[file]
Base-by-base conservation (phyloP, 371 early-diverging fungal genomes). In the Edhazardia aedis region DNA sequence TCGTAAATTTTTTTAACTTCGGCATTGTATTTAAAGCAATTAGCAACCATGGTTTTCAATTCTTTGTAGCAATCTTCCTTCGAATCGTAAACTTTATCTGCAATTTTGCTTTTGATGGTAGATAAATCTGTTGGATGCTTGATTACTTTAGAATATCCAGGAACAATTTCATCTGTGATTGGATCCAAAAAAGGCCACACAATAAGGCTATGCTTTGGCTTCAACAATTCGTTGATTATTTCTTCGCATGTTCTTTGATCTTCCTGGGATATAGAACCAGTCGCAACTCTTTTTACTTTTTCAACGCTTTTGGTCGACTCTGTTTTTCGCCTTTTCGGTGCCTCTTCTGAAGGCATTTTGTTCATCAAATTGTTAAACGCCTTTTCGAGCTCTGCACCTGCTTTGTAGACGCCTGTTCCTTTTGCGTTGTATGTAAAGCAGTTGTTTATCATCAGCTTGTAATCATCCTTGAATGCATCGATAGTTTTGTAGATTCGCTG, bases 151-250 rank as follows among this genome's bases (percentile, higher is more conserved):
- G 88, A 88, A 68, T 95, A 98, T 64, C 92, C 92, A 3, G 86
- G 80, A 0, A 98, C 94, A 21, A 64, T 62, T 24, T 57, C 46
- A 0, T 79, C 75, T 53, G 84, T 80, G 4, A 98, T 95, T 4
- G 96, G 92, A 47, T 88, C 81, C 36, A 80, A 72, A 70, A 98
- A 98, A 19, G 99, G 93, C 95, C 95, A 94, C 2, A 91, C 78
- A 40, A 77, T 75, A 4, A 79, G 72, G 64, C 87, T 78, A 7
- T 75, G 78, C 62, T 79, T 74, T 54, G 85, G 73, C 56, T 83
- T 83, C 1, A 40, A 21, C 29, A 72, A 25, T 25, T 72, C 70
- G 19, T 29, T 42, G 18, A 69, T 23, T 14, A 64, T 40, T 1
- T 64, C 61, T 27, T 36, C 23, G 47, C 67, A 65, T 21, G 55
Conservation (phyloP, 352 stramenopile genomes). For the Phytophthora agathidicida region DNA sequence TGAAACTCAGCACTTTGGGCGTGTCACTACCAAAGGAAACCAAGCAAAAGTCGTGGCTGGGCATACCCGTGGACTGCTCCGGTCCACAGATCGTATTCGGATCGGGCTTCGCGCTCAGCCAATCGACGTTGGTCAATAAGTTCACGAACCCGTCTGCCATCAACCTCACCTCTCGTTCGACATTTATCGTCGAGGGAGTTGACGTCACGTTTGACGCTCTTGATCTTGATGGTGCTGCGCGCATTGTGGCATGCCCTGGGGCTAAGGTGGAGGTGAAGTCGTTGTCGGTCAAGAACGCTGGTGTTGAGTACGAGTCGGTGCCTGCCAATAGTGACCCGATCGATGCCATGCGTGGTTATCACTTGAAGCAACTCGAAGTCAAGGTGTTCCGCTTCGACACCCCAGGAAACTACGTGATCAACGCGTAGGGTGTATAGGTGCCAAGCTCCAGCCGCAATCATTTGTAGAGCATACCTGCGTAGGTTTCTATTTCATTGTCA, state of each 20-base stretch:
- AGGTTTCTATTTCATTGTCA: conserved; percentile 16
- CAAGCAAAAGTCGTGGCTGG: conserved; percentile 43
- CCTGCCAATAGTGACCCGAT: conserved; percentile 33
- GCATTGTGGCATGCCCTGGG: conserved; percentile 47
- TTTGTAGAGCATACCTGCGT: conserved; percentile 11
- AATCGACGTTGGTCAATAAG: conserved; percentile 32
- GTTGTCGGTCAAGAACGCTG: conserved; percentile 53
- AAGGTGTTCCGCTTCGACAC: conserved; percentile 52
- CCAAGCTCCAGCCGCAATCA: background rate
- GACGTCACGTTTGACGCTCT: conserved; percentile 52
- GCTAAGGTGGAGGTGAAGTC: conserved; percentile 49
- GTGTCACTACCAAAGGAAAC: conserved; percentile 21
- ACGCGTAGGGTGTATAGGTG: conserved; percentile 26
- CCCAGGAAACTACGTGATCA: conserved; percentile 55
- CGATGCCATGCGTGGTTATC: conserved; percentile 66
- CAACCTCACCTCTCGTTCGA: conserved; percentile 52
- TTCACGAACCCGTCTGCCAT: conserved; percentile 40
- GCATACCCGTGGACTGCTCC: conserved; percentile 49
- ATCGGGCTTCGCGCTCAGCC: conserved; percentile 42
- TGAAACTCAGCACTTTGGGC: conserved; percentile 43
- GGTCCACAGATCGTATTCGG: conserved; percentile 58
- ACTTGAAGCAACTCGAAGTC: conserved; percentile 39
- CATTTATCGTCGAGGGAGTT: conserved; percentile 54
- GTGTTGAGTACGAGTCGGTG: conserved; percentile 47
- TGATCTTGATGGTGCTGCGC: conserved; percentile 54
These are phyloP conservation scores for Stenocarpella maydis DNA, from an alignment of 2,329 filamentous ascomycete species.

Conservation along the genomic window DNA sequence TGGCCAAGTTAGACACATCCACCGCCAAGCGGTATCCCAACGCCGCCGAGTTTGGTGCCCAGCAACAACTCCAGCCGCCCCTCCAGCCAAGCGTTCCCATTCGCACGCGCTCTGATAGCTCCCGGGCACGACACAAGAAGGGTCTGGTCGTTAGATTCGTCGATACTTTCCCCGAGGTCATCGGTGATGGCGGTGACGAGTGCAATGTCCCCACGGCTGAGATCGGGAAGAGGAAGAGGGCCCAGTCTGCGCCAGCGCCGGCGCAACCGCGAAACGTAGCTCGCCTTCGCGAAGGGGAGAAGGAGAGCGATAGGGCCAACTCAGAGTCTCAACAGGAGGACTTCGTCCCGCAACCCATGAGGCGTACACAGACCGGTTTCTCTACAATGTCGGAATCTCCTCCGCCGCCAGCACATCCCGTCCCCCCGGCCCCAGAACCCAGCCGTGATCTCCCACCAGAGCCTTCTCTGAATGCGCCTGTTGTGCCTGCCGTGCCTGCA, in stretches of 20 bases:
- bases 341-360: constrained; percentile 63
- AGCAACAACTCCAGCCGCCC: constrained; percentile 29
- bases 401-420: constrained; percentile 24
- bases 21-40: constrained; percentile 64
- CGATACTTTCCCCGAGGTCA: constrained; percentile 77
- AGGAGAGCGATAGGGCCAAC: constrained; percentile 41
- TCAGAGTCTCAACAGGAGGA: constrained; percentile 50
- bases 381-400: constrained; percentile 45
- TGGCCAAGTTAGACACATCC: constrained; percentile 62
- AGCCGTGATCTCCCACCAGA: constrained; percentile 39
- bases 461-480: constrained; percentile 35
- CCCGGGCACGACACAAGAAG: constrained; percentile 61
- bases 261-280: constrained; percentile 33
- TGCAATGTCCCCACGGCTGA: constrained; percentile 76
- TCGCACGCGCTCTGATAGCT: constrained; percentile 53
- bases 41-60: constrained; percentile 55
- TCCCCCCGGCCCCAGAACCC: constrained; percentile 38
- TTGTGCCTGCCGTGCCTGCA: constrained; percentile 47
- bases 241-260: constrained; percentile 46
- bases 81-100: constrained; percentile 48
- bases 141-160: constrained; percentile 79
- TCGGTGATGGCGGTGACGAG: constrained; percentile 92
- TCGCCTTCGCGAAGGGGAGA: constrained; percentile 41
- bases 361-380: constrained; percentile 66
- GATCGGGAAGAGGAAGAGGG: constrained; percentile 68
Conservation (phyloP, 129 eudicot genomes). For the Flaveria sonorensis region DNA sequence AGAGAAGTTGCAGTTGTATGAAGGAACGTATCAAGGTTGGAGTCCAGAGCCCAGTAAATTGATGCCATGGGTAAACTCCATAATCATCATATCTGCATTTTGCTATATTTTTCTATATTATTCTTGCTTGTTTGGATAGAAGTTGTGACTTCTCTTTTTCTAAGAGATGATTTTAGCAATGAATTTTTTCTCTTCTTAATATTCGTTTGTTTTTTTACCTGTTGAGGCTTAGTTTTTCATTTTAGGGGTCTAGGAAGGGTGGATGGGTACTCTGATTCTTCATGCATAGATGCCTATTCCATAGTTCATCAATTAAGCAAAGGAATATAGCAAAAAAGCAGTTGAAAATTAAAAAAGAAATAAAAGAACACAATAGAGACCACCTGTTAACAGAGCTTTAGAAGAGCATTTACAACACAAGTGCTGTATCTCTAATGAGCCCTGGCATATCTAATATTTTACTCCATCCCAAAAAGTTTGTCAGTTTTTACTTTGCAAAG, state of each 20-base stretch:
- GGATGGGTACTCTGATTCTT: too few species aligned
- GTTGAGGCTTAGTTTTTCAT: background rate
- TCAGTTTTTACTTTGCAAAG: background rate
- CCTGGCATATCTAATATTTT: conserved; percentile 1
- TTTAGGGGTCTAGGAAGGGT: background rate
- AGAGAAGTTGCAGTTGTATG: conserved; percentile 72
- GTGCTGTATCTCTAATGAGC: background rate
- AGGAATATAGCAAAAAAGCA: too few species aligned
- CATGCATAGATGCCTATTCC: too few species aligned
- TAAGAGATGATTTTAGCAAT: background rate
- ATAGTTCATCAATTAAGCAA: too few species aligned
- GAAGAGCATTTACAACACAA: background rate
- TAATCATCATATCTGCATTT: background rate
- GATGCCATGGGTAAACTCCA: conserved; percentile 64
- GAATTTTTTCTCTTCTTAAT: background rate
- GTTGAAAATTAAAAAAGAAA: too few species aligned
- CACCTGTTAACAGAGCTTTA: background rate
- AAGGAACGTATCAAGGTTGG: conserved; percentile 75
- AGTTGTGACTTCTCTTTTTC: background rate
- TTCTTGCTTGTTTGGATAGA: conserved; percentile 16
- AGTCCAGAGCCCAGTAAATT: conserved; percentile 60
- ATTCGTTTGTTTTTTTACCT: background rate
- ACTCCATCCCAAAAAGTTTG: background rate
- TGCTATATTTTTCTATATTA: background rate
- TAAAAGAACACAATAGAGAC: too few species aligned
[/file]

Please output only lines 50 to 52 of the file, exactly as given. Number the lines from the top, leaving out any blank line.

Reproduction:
- bases 461-480: constrained; percentile 35
- CCCGGGCACGACACAAGAAG: constrained; percentile 61
- bases 261-280: constrained; percentile 33